Cramming for Finals

Don't neglect the hamburger. This juicy patty is fashioned from a half-pound of sirloin and comes with French fries so good your tablemates will be reaching over to "help" you finish them.

Maybe we were too full to appreciate it, but dessert doesn't seem to have quite the flair of the other courses. The amaretto cheesecake is routine, while the creme brulee tastes more like butterscotch pudding with a burnt-sugar glaze.

Paradise Bar & Grill targets both grown-ups and the college crowd, and manages to hit both marks with a bit of style. That's enough to set it apart from most of your run-of-the-Mill Avenue restaurants.

Char's Thai Restaurant, 927 East University, Tempe, 967-6013. Hours: Lunch and Dinner, Sunday through Thursday, 11 a.m. to 10 p.m.; Friday and Saturday, 11 a.m. to 11 p.m.

Char's has been dishing out Thai food in Tempe for nearly 15 years, long before redevelopment was even a twinkle in some city planner's eye.

After making my way through the menu, I'd say Char's is in some need of redevelopment itself.

Now, bad Thai food simply can't exist. How can any cuisine whose dishes rely on the irresistible scents of lemongrass, galangal, lime leaf, coconut milk and hot red and green chiles be anything but appealing?

The problem is, Char's has been doing this for so long, its kitchen seems to be operating on autopilot. I expect Thai food to soar. But most of Char's offerings don't gather up enough speed to get off the ground.

Visually, the place is a hoot, with a Bangkok-meets-the-Old West theme. Gleaming red booths, native-land artifacts, pictures of Thai royalty and pagoda-patterned wallpaper compete with lighted-up wagon wheels lined across the wall.

But while the setting is eye-opening, the painfully lackluster fare isn't. The Sterno-fired soups set the tone. No country on the planet does soup better than Thailand, but you'd be hard-pressed to make that point after sampling the two models we ordered. The hot-and-sour shrimp soup sported five shrimp, scallions and lame, sliced white mushrooms, and the broth was seasoned by all the usual suspects. But this soup had no energy. Neither did tom kha gai, a chicken soup whose coconut-milk base was way too thin.

Appetizers don't offer many thrills, either. When I ordered number 16, koong kha bok, the waitress tried to talk me out of it. "Most people don't like it," she said. "Are you sure you want it?" After that ringing endorsement, you bet I did.

It turned out to be a big platter of battered, deep-fried stuff: pork and shrimp on a skewer; broccoli; mushrooms; carrot; and green pepper. If it weren't for the red-chile dipping sauce, you'd have thought it had wandered in from a sports-bar kitchen.

Another starter, yum pla meurk, promised thinly sliced squid. Instead, we got big, rubbery chunks, although the pungent mint, chile and lime dressing made the chewing much more palatable. Meanwhile, nothing about the mee krob--a sweet, crispy noodle platter touched up with shrimp, pork and egg--gave any indication why it's probably Thailand's most famous dish.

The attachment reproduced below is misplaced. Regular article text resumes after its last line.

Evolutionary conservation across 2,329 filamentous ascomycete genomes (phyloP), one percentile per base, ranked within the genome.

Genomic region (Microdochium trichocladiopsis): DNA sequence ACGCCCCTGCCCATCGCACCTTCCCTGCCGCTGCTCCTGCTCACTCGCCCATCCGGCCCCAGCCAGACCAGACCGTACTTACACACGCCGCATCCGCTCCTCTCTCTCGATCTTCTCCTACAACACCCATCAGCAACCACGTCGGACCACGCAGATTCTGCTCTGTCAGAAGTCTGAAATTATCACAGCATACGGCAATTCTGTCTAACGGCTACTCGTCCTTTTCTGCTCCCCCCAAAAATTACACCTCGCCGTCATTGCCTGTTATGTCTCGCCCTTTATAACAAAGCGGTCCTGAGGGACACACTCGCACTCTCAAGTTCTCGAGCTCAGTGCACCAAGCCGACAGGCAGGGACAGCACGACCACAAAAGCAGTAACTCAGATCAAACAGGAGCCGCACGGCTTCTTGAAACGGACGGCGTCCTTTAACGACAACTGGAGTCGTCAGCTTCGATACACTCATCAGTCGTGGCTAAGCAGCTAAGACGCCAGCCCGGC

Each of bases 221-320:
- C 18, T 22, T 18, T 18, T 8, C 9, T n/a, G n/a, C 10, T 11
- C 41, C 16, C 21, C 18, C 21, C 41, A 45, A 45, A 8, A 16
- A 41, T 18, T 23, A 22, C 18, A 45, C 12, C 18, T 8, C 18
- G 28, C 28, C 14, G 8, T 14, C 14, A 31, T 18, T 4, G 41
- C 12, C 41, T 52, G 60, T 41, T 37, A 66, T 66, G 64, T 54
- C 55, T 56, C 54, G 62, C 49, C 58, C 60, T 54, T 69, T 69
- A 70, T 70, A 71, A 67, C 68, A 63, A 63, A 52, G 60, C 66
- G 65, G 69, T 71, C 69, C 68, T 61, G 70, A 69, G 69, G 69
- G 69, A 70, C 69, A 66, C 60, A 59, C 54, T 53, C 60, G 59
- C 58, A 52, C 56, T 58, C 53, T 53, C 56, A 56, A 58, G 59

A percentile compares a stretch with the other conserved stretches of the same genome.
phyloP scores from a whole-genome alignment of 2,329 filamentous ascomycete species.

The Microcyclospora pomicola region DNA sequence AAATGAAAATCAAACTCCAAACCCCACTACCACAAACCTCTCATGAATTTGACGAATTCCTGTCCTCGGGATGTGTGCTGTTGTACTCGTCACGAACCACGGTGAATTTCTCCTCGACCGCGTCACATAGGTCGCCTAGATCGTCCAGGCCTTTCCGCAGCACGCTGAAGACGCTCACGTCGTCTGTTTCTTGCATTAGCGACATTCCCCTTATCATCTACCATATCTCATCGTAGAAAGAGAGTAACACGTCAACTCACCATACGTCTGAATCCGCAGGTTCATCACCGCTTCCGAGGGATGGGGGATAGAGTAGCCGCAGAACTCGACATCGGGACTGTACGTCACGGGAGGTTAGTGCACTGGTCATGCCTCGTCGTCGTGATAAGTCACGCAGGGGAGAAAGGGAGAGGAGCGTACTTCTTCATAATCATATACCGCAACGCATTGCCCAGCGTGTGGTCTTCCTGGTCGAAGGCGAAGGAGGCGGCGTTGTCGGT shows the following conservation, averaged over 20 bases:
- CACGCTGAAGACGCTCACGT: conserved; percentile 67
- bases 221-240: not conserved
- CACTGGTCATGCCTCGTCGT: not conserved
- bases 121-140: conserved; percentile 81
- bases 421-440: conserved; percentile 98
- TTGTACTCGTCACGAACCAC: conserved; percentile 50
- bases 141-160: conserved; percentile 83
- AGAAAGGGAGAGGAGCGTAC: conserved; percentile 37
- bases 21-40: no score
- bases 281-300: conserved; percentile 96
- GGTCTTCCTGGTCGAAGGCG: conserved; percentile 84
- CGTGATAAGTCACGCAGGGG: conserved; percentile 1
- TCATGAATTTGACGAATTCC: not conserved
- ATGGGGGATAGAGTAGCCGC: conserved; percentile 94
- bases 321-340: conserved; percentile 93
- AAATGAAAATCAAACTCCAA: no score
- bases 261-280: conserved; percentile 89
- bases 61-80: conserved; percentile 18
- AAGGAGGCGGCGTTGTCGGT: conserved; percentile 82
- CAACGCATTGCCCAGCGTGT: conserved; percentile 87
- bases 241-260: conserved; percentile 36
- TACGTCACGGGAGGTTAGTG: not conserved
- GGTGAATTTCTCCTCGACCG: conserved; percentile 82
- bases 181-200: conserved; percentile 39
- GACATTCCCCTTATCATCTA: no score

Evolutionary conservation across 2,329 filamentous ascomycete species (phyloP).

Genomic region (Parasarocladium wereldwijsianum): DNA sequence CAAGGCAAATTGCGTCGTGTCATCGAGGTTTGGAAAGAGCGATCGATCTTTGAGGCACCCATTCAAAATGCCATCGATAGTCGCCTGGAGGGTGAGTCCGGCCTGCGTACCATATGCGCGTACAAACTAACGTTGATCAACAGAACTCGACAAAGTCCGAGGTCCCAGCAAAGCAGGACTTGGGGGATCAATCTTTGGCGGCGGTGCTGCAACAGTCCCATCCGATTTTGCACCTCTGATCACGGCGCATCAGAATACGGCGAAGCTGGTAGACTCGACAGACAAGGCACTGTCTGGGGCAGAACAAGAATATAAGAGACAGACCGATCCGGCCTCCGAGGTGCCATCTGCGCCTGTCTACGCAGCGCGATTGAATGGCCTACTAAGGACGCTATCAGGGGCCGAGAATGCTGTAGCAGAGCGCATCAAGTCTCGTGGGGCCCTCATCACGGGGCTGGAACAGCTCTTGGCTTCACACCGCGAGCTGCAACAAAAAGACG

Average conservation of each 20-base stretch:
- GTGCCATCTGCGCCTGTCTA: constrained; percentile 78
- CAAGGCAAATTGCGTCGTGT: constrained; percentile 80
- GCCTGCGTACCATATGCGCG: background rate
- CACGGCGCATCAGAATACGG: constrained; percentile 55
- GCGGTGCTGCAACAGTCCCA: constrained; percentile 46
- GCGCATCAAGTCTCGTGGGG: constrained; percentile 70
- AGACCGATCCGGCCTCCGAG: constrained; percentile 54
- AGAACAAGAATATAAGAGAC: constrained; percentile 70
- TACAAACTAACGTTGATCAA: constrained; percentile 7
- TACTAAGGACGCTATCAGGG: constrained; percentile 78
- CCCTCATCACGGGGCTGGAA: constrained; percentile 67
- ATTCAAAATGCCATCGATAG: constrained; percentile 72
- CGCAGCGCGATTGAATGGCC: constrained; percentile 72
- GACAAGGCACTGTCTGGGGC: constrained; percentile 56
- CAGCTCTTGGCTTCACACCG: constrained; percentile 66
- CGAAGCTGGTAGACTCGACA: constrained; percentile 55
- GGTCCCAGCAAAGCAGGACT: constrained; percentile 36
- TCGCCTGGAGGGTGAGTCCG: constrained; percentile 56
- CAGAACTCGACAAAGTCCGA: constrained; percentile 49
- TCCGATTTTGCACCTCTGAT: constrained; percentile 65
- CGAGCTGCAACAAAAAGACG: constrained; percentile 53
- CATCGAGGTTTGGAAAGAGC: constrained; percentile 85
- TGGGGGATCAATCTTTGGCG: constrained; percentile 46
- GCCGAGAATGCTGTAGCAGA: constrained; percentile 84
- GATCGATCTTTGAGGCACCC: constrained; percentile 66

Main dishes brought further disappointment. A yellow-curry special combined bits of prefab-looking chicken with onion and hard, undercooked potatoes. And the one-dimensional yellow-curry sauce had none of the fabled Thai complexity I yearned for. An egg noodle dish, #29, couldn't excite us, either, done in by too little barbecue pork, too many desultory pieces of "krab" and almost no flavor. The menu's most expensive offering, panang seafood, provided more evidence that this kitchen simply isn't trying very hard. For $13.95, we got some chewy squid, a few shrimp and anonymous shards of fish, tossed with a ton of green pepper. And my expectations were way too high for its sauce, which had scarcely a trace of the promised basil, coconut milk and peanut accents.

Another sign of Char's lethargy is the out-of-date takeout menu. One dish that caught my eye for a future in-house visit was #39, karw pad suppa-rode. It sounded great: "Exotic pineapple fried rice, served in a pineapple shell. The fruit is scooped from inside and fried with shrimp, chicken, cashew nuts and rice, then returned to the shell and baked before serving."

But when I asked about it, the waitress said they hadn't served it for years. All Char's now offers is a cafeteria-quality fried-rice plate, heaped with canned pineapple and a spoonful of tired-looking chicken and shrimp.

A few dishes pass muster. Green beans tossed with pork had some of the sprightly Thai flavors I'd missed elsewhere. So did the khad yud sai, a Thai version of egg foo yung, an omelet tastily stuffed with ground beef, red pepper and veggies. And the pad Thai, thin fried noodles topped with ground peanuts, managed to show a bit of vigor.

Time seems to have passed Char's by. Until the restaurant catches up, so should you.

Paradise Bar & Grill:
Onion rings
$4.75
Sirloin burger
5.95
Octopus noodle salad
7.95
Jambalaya
12.95

Char's Thai Restaurant:
Hot-and-sour shrimp soup
$7.95
Pad Thai
6.95
Green beans and pork
6.95
Chicken yellow curry
7.95

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